A: You are not obliged to provide a reason in a no-cause termination notice. You may, however, if you wish so long as the notice states: 1) the notice is given without stated cause; 2) the recipient of the notice does not have the right to cure the reason for the termination; and 3) the person giving the notice need not prove the reason for the termination in a court action. Removal of the smoke detector likely violates local fire codes and could subject you to a fine - as well as, of course, loss of your house if a fire ever did occur. Many leases provide for you fining the tenants $250 for tampering with the smoke detector. If yours does, consider deducting it from any security deposit refund. These tenants appear to have little to no consideration for you and it is time for them to go. If you have to actually evict them in court, consider consulting a local landlord-tenant attorney. The process is technical and you MUST comply exactly with all the rules and procedures or risk having your eviction suit tossed out, with you owing the tenant their court costs and attorney's fees while they stay in possession, now emboldened and you have to start over from scratch. Generally it is cheaper and faster to get things right the first time, even if it costs you a bit out of pocket. Good luck.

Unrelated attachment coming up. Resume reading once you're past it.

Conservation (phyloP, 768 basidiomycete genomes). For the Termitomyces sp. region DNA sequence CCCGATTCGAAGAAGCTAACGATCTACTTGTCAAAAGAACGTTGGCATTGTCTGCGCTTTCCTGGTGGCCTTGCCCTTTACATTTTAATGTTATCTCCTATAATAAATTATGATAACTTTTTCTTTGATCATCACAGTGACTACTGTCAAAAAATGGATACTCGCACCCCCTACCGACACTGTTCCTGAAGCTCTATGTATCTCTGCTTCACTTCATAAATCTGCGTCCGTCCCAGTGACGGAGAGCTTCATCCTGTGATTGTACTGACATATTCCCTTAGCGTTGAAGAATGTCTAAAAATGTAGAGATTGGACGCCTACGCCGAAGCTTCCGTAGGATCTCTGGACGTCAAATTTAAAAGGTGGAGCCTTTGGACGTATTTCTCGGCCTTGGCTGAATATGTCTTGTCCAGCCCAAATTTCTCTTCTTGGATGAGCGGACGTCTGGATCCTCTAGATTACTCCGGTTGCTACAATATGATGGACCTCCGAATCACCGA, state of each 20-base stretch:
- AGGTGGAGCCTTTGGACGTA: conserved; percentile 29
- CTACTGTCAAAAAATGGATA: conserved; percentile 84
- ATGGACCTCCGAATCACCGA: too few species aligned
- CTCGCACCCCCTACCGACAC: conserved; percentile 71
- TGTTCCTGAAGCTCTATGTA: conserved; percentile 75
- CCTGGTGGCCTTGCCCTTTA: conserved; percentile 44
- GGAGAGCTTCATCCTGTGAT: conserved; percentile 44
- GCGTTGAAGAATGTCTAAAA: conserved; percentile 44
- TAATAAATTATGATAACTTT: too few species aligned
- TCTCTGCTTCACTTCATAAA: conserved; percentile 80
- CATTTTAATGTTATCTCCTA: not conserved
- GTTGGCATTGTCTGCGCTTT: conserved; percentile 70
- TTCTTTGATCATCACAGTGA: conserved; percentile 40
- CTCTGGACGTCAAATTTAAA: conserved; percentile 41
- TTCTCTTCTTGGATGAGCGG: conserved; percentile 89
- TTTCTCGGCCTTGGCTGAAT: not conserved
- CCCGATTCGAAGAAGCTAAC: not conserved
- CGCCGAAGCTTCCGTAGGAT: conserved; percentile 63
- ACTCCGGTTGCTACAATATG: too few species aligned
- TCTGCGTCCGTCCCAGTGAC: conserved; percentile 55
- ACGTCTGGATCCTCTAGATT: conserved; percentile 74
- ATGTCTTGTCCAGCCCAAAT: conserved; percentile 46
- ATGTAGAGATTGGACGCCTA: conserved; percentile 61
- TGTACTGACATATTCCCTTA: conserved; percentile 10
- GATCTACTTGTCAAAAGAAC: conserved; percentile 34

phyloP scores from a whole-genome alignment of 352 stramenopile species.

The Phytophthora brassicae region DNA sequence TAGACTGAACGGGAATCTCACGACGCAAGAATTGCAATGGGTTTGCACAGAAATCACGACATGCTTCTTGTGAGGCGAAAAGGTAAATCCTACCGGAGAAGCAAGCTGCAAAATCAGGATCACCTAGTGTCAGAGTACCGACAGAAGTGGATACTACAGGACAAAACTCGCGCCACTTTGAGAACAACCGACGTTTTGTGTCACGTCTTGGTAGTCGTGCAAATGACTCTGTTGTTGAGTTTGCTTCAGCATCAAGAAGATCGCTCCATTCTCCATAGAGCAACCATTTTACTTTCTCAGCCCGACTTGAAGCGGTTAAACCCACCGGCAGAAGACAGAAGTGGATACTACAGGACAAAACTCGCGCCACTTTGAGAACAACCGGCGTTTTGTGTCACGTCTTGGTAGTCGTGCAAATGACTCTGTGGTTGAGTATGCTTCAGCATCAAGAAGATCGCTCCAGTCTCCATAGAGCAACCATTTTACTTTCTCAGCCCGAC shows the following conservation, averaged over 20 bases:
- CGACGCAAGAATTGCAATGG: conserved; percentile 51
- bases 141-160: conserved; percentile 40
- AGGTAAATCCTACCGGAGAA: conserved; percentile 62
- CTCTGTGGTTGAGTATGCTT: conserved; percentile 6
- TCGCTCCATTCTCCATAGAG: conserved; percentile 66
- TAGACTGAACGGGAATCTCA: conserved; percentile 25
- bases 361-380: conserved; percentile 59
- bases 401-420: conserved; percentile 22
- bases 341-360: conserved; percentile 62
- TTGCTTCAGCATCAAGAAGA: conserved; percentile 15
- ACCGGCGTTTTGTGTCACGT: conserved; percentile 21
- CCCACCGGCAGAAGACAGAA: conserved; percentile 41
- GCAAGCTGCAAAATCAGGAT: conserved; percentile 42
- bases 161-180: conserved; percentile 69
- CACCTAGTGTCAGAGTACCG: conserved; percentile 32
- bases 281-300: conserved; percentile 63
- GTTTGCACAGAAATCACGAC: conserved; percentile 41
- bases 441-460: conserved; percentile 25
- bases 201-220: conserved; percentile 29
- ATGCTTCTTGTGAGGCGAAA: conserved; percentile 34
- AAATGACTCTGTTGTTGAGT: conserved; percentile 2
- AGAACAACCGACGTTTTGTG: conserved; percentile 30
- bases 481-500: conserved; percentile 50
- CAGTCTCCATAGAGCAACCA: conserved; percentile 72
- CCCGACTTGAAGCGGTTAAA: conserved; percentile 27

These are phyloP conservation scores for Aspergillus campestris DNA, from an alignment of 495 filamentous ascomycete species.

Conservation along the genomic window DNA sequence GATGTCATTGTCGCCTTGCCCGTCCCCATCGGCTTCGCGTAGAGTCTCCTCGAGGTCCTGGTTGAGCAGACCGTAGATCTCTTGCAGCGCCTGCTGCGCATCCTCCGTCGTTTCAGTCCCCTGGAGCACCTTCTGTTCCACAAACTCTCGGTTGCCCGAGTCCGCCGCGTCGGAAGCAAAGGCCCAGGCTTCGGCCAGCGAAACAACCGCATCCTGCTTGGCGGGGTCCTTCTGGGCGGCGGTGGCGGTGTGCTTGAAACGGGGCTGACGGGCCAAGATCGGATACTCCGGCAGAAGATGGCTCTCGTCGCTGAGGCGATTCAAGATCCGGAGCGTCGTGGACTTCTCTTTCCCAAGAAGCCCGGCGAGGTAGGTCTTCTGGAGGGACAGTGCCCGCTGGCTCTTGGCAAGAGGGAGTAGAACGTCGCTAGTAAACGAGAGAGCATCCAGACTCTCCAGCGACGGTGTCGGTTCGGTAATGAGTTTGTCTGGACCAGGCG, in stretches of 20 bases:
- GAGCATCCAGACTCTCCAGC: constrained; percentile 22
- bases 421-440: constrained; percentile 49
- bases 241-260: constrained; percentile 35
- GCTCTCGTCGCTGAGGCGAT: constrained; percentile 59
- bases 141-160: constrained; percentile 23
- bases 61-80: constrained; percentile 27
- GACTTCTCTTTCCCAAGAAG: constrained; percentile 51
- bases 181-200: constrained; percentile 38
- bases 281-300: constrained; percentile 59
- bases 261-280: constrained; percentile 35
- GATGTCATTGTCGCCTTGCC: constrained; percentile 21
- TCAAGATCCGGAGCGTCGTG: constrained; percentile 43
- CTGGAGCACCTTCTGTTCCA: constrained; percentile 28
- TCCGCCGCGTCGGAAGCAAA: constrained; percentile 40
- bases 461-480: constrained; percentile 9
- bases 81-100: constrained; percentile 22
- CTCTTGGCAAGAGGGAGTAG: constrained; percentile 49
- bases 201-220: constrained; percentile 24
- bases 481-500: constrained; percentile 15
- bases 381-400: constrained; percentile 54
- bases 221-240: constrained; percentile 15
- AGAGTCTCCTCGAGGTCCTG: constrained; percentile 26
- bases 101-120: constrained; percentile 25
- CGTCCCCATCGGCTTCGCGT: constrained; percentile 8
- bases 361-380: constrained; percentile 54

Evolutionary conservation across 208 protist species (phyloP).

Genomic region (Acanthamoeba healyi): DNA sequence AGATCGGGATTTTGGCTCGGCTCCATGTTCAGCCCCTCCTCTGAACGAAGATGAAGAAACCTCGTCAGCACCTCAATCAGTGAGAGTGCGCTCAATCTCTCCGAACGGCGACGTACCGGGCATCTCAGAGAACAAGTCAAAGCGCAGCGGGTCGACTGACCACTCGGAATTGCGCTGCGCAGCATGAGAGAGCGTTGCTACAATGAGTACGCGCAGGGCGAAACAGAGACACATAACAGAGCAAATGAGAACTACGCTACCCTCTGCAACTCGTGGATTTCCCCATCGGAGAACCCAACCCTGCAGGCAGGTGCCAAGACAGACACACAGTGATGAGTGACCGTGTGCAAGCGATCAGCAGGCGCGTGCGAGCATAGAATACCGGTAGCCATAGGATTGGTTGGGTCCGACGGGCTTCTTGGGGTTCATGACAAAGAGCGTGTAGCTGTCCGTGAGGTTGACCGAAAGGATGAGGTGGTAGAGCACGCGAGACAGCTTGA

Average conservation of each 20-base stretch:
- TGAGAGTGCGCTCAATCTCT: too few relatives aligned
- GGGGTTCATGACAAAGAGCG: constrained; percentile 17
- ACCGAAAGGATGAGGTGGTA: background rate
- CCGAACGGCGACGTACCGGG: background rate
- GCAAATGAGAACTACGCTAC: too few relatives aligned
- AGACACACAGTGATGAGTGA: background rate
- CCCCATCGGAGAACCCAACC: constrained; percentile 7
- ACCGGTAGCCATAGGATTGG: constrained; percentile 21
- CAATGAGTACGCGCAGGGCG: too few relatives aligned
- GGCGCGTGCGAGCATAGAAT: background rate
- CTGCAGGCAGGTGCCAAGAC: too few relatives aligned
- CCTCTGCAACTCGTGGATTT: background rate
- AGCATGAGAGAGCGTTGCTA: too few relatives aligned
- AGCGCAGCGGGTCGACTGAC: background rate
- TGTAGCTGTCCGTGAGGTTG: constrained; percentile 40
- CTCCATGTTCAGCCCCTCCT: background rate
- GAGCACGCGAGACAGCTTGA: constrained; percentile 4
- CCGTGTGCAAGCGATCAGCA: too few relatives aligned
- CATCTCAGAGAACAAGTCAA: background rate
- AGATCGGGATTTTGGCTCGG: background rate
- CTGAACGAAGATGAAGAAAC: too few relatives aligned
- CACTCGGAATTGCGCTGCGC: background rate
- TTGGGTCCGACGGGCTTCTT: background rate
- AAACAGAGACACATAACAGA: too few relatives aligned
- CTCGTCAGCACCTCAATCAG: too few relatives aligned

Q. Can I tow or remove a living trailer away from my property that has 10 lbs of marijuana stored inside? owner is in jail
A: Possession of 10 lbs is likely to be illegal. Your safest bet is to simply report it to the police and go from there. They might even tow it off for you as evidence.
Q. Our landlord said we had to allow him to stay in our home to make repairs. After 19 days we asked him to leave.